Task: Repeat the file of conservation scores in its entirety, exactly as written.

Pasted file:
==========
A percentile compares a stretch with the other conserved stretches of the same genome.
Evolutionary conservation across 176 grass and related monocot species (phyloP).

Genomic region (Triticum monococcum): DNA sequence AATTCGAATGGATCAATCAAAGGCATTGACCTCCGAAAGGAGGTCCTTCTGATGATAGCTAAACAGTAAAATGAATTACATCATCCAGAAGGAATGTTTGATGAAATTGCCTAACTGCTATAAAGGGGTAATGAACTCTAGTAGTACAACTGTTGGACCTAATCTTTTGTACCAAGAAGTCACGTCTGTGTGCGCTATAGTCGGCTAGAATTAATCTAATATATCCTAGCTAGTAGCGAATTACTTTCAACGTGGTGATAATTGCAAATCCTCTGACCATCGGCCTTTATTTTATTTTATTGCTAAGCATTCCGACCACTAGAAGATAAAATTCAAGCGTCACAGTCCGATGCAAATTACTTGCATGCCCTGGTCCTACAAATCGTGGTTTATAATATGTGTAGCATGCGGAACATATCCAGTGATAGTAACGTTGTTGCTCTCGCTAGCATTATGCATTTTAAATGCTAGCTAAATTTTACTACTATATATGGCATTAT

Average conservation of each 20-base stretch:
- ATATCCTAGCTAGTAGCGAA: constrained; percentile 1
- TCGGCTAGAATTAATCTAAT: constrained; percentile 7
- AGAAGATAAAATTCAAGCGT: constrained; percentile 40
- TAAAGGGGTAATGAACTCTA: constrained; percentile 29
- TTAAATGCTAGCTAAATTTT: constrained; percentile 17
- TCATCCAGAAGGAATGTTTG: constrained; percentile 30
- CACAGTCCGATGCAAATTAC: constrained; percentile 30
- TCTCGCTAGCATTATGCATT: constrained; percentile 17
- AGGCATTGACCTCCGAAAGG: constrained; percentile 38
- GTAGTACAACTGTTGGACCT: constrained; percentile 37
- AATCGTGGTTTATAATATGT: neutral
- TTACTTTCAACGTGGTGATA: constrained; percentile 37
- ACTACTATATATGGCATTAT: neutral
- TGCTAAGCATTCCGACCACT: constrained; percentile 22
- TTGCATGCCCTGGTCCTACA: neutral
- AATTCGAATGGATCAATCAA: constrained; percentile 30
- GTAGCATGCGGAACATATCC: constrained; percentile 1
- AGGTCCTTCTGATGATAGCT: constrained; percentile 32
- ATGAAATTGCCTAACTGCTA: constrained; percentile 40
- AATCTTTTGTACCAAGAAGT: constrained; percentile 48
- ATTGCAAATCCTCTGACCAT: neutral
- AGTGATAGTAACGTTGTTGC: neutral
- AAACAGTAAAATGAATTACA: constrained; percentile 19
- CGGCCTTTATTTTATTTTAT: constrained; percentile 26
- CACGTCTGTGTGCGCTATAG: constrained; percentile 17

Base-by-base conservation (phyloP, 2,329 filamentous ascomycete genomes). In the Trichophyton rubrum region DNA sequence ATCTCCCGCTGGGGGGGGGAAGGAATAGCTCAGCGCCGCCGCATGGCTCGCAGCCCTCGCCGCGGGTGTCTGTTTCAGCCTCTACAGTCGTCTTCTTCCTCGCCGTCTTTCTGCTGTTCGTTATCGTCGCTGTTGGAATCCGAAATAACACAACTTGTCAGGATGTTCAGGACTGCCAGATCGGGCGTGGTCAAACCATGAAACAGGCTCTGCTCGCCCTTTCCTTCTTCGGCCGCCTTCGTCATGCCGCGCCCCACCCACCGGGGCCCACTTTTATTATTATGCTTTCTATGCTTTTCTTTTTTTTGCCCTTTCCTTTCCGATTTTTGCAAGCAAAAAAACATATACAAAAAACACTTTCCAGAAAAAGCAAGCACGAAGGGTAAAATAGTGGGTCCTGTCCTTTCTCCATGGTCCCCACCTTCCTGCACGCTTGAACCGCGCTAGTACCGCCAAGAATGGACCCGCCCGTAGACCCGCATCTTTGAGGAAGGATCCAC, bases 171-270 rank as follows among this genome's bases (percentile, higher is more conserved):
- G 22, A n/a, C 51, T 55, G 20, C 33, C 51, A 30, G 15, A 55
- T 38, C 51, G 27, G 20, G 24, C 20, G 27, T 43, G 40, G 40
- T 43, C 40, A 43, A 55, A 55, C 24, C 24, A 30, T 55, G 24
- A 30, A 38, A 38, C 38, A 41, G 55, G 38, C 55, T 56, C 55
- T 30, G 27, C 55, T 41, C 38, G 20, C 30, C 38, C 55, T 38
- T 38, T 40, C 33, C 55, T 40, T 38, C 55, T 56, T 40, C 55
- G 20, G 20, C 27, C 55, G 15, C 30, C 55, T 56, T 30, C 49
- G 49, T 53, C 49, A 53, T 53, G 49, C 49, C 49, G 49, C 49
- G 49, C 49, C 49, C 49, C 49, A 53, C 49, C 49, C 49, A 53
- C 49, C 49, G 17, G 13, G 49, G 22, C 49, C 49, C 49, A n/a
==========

A percentile compares a stretch with the other conserved stretches of the same genome.
Evolutionary conservation across 176 grass and related monocot species (phyloP).

Genomic region (Triticum monococcum): DNA sequence AATTCGAATGGATCAATCAAAGGCATTGACCTCCGAAAGGAGGTCCTTCTGATGATAGCTAAACAGTAAAATGAATTACATCATCCAGAAGGAATGTTTGATGAAATTGCCTAACTGCTATAAAGGGGTAATGAACTCTAGTAGTACAACTGTTGGACCTAATCTTTTGTACCAAGAAGTCACGTCTGTGTGCGCTATAGTCGGCTAGAATTAATCTAATATATCCTAGCTAGTAGCGAATTACTTTCAACGTGGTGATAATTGCAAATCCTCTGACCATCGGCCTTTATTTTATTTTATTGCTAAGCATTCCGACCACTAGAAGATAAAATTCAAGCGTCACAGTCCGATGCAAATTACTTGCATGCCCTGGTCCTACAAATCGTGGTTTATAATATGTGTAGCATGCGGAACATATCCAGTGATAGTAACGTTGTTGCTCTCGCTAGCATTATGCATTTTAAATGCTAGCTAAATTTTACTACTATATATGGCATTAT

Average conservation of each 20-base stretch:
- ATATCCTAGCTAGTAGCGAA: constrained; percentile 1
- TCGGCTAGAATTAATCTAAT: constrained; percentile 7
- AGAAGATAAAATTCAAGCGT: constrained; percentile 40
- TAAAGGGGTAATGAACTCTA: constrained; percentile 29
- TTAAATGCTAGCTAAATTTT: constrained; percentile 17
- TCATCCAGAAGGAATGTTTG: constrained; percentile 30
- CACAGTCCGATGCAAATTAC: constrained; percentile 30
- TCTCGCTAGCATTATGCATT: constrained; percentile 17
- AGGCATTGACCTCCGAAAGG: constrained; percentile 38
- GTAGTACAACTGTTGGACCT: constrained; percentile 37
- AATCGTGGTTTATAATATGT: neutral
- TTACTTTCAACGTGGTGATA: constrained; percentile 37
- ACTACTATATATGGCATTAT: neutral
- TGCTAAGCATTCCGACCACT: constrained; percentile 22
- TTGCATGCCCTGGTCCTACA: neutral
- AATTCGAATGGATCAATCAA: constrained; percentile 30
- GTAGCATGCGGAACATATCC: constrained; percentile 1
- AGGTCCTTCTGATGATAGCT: constrained; percentile 32
- ATGAAATTGCCTAACTGCTA: constrained; percentile 40
- AATCTTTTGTACCAAGAAGT: constrained; percentile 48
- ATTGCAAATCCTCTGACCAT: neutral
- AGTGATAGTAACGTTGTTGC: neutral
- AAACAGTAAAATGAATTACA: constrained; percentile 19
- CGGCCTTTATTTTATTTTAT: constrained; percentile 26
- CACGTCTGTGTGCGCTATAG: constrained; percentile 17

Base-by-base conservation (phyloP, 2,329 filamentous ascomycete genomes). In the Trichophyton rubrum region DNA sequence ATCTCCCGCTGGGGGGGGGAAGGAATAGCTCAGCGCCGCCGCATGGCTCGCAGCCCTCGCCGCGGGTGTCTGTTTCAGCCTCTACAGTCGTCTTCTTCCTCGCCGTCTTTCTGCTGTTCGTTATCGTCGCTGTTGGAATCCGAAATAACACAACTTGTCAGGATGTTCAGGACTGCCAGATCGGGCGTGGTCAAACCATGAAACAGGCTCTGCTCGCCCTTTCCTTCTTCGGCCGCCTTCGTCATGCCGCGCCCCACCCACCGGGGCCCACTTTTATTATTATGCTTTCTATGCTTTTCTTTTTTTTGCCCTTTCCTTTCCGATTTTTGCAAGCAAAAAAACATATACAAAAAACACTTTCCAGAAAAAGCAAGCACGAAGGGTAAAATAGTGGGTCCTGTCCTTTCTCCATGGTCCCCACCTTCCTGCACGCTTGAACCGCGCTAGTACCGCCAAGAATGGACCCGCCCGTAGACCCGCATCTTTGAGGAAGGATCCAC, bases 171-270 rank as follows among this genome's bases (percentile, higher is more conserved):
- G 22, A n/a, C 51, T 55, G 20, C 33, C 51, A 30, G 15, A 55
- T 38, C 51, G 27, G 20, G 24, C 20, G 27, T 43, G 40, G 40
- T 43, C 40, A 43, A 55, A 55, C 24, C 24, A 30, T 55, G 24
- A 30, A 38, A 38, C 38, A 41, G 55, G 38, C 55, T 56, C 55
- T 30, G 27, C 55, T 41, C 38, G 20, C 30, C 38, C 55, T 38
- T 38, T 40, C 33, C 55, T 40, T 38, C 55, T 56, T 40, C 55
- G 20, G 20, C 27, C 55, G 15, C 30, C 55, T 56, T 30, C 49
- G 49, T 53, C 49, A 53, T 53, G 49, C 49, C 49, G 49, C 49
- G 49, C 49, C 49, C 49, C 49, A 53, C 49, C 49, C 49, A 53
- C 49, C 49, G 17, G 13, G 49, G 22, C 49, C 49, C 49, A n/a